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19.5A: Color

  • Page ID
    34348
  • Introduction to the colour and magnetism of 1st row transition metal complexes

    Before beginning a more detailed examination of the spectroscopy and magnetism of transition meal complexes, it is worth while reviewing how far a simple CFT approach will take us.

    When electromagnetic radiation is absorbed by atoms or molecules it promotes them to an excited state. Microwave and infrared radiation correspond to lower energy quanta and so initiate rotational and vibrational excitation. Visible and UV light have much higher frequencies and can cause excitations characterstic of electronic excitation: the promotion of an electron from one orbital to another. We expect therefore that molecules will absorb light when the energy corresponds to the energy differences between occupied and unoccupied orbitals. For transition metal ions, the simplest case is Ti(III), solutions of which appear violet.

    d1 orbital case
    Absorption of light of frequency ~20,000 cm-1 excites the electron from the t2g subset to the eg subset. This is described as a eg ← t2g transition.
    Absorption of green light, i.e. transmission of blue and red, gives a purple solution
    Vis spec of Ti(III)
    ν ~20,000 cm-1
    λmax ~ 500 nm
    E = hν = hc/λ
    Δ ~ 240 kJ mol-1

    Rough guide to absorbance and colour

    Wavelength Absorbed (nm) Frequency (cm-1) Colour of Light Absorbed Colour of Complex
    410 24,400 violet lemon-yellow
    430 23,300 indigo yellow
    480 20,800 blue orange
    500 20,000 blue-green red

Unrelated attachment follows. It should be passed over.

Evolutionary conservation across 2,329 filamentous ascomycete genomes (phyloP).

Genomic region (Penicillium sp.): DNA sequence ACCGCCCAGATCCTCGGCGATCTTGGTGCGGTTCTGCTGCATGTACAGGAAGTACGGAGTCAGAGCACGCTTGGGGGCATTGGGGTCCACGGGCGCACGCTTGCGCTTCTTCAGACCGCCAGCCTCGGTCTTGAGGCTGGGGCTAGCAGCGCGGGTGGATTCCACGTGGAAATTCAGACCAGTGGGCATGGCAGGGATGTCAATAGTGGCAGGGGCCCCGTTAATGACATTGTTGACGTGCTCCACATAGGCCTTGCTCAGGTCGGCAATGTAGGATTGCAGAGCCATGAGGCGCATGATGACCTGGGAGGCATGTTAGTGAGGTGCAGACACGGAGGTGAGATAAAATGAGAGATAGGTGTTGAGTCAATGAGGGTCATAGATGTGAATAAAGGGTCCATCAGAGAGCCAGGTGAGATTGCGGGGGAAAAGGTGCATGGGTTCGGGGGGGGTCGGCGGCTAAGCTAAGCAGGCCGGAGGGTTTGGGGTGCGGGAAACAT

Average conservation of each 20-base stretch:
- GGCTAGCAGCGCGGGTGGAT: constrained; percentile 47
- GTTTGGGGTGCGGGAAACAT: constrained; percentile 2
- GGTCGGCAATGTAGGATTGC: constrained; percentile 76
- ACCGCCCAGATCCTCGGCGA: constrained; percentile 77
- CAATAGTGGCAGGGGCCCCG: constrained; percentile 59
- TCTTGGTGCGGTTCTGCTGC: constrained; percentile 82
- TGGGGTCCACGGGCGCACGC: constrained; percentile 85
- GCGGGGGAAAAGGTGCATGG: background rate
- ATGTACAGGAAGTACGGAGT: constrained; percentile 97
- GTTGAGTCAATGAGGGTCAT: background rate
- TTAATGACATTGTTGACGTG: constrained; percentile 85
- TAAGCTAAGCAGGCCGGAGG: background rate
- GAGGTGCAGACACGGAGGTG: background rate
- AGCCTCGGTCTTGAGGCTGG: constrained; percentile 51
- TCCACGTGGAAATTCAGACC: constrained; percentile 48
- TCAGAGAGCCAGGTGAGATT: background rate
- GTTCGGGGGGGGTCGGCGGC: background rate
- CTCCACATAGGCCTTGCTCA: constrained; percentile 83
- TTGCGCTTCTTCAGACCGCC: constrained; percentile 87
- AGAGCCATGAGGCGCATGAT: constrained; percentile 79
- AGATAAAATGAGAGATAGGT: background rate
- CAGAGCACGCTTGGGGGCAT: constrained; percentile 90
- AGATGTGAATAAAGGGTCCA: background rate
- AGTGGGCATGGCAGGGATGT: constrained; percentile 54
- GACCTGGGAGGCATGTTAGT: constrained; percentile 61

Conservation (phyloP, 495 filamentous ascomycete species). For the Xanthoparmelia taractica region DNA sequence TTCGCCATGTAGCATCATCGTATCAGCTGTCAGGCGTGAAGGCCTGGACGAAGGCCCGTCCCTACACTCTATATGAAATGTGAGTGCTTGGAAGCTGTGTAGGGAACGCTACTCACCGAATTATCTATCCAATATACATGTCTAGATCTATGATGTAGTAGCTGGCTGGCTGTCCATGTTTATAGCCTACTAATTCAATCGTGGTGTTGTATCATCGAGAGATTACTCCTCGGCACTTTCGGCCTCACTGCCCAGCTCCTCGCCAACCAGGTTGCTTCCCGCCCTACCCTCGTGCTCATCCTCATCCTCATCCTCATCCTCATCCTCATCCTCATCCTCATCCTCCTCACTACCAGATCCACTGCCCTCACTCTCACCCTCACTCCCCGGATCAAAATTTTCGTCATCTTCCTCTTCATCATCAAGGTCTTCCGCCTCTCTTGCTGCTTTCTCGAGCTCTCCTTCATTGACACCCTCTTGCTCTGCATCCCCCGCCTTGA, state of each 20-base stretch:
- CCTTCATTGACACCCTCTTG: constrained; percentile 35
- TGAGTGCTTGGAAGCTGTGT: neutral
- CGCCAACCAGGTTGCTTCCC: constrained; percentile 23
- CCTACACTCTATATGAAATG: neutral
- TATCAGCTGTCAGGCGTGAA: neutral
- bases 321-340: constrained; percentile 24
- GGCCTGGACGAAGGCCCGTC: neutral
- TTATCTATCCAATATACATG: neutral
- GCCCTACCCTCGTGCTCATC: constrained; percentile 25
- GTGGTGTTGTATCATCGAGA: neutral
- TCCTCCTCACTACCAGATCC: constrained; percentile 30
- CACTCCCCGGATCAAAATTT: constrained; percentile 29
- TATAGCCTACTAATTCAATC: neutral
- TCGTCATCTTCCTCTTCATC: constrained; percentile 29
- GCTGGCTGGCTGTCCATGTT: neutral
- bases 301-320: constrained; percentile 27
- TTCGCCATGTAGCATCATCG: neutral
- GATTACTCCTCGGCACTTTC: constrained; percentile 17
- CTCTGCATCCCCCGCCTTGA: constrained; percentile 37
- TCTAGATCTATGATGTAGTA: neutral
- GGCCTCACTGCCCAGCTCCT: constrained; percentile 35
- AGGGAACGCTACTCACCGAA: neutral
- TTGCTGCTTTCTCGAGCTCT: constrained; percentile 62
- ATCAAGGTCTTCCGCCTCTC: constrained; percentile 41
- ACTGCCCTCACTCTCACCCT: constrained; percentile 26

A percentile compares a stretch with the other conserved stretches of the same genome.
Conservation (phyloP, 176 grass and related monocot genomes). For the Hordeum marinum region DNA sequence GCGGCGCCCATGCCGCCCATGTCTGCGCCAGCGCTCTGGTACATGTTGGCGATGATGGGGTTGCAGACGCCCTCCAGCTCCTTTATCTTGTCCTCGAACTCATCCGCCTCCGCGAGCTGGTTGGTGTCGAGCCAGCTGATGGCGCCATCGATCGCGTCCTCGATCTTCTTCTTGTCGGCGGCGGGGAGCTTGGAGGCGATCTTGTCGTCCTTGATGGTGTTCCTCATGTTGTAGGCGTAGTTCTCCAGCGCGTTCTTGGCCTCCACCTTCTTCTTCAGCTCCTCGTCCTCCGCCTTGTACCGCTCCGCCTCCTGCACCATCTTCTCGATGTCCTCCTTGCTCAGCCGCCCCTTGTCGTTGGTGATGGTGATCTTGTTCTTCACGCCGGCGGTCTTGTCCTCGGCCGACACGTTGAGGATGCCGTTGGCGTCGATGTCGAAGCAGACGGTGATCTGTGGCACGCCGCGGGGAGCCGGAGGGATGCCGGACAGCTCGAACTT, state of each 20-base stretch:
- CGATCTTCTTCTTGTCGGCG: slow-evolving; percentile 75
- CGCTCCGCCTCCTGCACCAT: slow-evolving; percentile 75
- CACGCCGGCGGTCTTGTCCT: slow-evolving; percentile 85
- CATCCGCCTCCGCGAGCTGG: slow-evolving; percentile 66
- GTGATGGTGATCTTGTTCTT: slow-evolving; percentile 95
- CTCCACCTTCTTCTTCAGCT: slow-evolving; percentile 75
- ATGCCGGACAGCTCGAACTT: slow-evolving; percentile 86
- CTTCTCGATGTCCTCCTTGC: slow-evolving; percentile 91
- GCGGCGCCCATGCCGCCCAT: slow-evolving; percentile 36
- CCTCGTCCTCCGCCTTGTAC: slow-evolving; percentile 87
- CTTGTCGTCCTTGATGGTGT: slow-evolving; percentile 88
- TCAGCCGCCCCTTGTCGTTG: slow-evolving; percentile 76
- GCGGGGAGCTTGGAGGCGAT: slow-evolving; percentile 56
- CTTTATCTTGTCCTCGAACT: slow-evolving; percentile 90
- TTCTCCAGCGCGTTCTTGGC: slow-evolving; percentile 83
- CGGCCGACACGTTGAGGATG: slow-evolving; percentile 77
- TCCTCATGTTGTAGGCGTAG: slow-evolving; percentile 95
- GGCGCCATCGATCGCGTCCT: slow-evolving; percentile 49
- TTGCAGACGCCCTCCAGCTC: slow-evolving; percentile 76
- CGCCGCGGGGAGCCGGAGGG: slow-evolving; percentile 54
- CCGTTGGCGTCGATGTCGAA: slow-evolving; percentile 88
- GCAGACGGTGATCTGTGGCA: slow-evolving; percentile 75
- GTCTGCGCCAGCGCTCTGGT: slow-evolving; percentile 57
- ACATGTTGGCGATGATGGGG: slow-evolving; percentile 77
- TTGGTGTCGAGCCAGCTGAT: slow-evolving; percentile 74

530 18,900 green purple
    560 17,900 lemon-yellow violet
    580 17,200 yellow indigo
    610 16,400 orange blue
    680 14,700 red blue-green
    In spectroscopy it is usual to measure either the amount of light that is absorbed or transmitted through the sample. For UV/Vis, absorbance is given by the Beer-Lambert expression:

    A = ε c l

    where A is the Absorbance
    ε is the molar absorbance (extinction coefficient)
    c is the concentration
    and l is the path length of the cell

    The most common (and cheapest) sample cells have a 1 cm path length and since A is unitless then we can see that the units of ε are mol-1 l cm-1. To move this to an acceptable SI set of units requires converting ε to units of m2 mol-1 and this involves a factor of 1/10.

    Thus an ε of 5 mol-1 l cm-1 is equivalent to ε of 0.5 m2 mol-1.

    Given that the separation between the t2g and eg levels is Δ then whether there is 1 d electron or several d electrons the simple Crystal Field Theory model would suggest that there is only 1 energy gap hence all spectra should consist of 1 peak. That this is not found in practise means that the theory is not sophisticated enough. What is required is an extension of the theory that allows for multi-electron systems where the energy levels are modified to include electron-electron interactions. This can be achieved by looking at the various quantum numbers for each of the electrons involved and using a system called the Russell-Saunders coupling scheme to describe an electronic state that can adequately describe the energy levels available to a group of electrons that includes these interactions.

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